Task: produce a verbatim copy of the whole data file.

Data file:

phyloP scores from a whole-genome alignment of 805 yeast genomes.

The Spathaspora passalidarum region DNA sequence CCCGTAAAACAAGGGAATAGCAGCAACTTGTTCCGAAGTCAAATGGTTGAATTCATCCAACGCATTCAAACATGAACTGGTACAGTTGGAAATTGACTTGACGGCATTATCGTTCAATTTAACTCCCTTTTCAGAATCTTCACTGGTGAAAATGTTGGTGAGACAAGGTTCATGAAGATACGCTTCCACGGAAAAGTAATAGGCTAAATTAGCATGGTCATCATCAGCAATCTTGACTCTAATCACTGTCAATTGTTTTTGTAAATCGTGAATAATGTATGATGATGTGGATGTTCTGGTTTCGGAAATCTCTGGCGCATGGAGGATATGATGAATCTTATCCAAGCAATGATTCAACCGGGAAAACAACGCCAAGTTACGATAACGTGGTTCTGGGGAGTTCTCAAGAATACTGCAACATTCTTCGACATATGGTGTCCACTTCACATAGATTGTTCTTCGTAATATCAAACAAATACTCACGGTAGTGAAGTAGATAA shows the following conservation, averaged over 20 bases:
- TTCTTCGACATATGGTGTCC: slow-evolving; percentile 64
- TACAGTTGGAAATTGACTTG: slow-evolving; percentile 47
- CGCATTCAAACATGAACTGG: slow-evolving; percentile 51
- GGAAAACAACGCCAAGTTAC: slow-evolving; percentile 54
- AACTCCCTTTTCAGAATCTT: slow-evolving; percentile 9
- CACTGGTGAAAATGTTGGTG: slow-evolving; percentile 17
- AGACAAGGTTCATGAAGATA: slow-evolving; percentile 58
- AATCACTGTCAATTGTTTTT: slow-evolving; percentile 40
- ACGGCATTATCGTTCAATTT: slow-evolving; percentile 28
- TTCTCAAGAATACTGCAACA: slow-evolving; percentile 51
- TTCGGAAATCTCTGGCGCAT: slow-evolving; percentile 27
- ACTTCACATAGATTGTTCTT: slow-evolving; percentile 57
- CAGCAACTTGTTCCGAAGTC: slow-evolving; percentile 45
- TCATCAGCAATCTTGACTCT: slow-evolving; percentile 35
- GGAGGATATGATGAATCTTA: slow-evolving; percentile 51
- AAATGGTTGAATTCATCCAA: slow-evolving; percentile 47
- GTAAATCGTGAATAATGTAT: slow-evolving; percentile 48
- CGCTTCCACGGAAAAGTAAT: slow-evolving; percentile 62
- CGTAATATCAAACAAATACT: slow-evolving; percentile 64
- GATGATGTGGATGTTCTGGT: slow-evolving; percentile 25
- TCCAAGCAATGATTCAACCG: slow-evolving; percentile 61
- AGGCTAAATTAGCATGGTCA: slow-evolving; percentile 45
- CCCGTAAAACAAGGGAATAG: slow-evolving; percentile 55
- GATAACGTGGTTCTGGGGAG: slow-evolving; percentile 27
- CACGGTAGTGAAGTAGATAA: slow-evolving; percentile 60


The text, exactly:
phyloP scores from a whole-genome alignment of 805 yeast genomes.

The Spathaspora passalidarum region DNA sequence CCCGTAAAACAAGGGAATAGCAGCAACTTGTTCCGAAGTCAAATGGTTGAATTCATCCAACGCATTCAAACATGAACTGGTACAGTTGGAAATTGACTTGACGGCATTATCGTTCAATTTAACTCCCTTTTCAGAATCTTCACTGGTGAAAATGTTGGTGAGACAAGGTTCATGAAGATACGCTTCCACGGAAAAGTAATAGGCTAAATTAGCATGGTCATCATCAGCAATCTTGACTCTAATCACTGTCAATTGTTTTTGTAAATCGTGAATAATGTATGATGATGTGGATGTTCTGGTTTCGGAAATCTCTGGCGCATGGAGGATATGATGAATCTTATCCAAGCAATGATTCAACCGGGAAAACAACGCCAAGTTACGATAACGTGGTTCTGGGGAGTTCTCAAGAATACTGCAACATTCTTCGACATATGGTGTCCACTTCACATAGATTGTTCTTCGTAATATCAAACAAATACTCACGGTAGTGAAGTAGATAA shows the following conservation, averaged over 20 bases:
- TTCTTCGACATATGGTGTCC: slow-evolving; percentile 64
- TACAGTTGGAAATTGACTTG: slow-evolving; percentile 47
- CGCATTCAAACATGAACTGG: slow-evolving; percentile 51
- GGAAAACAACGCCAAGTTAC: slow-evolving; percentile 54
- AACTCCCTTTTCAGAATCTT: slow-evolving; percentile 9
- CACTGGTGAAAATGTTGGTG: slow-evolving; percentile 17
- AGACAAGGTTCATGAAGATA: slow-evolving; percentile 58
- AATCACTGTCAATTGTTTTT: slow-evolving; percentile 40
- ACGGCATTATCGTTCAATTT: slow-evolving; percentile 28
- TTCTCAAGAATACTGCAACA: slow-evolving; percentile 51
- TTCGGAAATCTCTGGCGCAT: slow-evolving; percentile 27
- ACTTCACATAGATTGTTCTT: slow-evolving; percentile 57
- CAGCAACTTGTTCCGAAGTC: slow-evolving; percentile 45
- TCATCAGCAATCTTGACTCT: slow-evolving; percentile 35
- GGAGGATATGATGAATCTTA: slow-evolving; percentile 51
- AAATGGTTGAATTCATCCAA: slow-evolving; percentile 47
- GTAAATCGTGAATAATGTAT: slow-evolving; percentile 48
- CGCTTCCACGGAAAAGTAAT: slow-evolving; percentile 62
- CGTAATATCAAACAAATACT: slow-evolving; percentile 64
- GATGATGTGGATGTTCTGGT: slow-evolving; percentile 25
- TCCAAGCAATGATTCAACCG: slow-evolving; percentile 61
- AGGCTAAATTAGCATGGTCA: slow-evolving; percentile 45
- CCCGTAAAACAAGGGAATAG: slow-evolving; percentile 55
- GATAACGTGGTTCTGGGGAG: slow-evolving; percentile 27
- CACGGTAGTGAAGTAGATAA: slow-evolving; percentile 60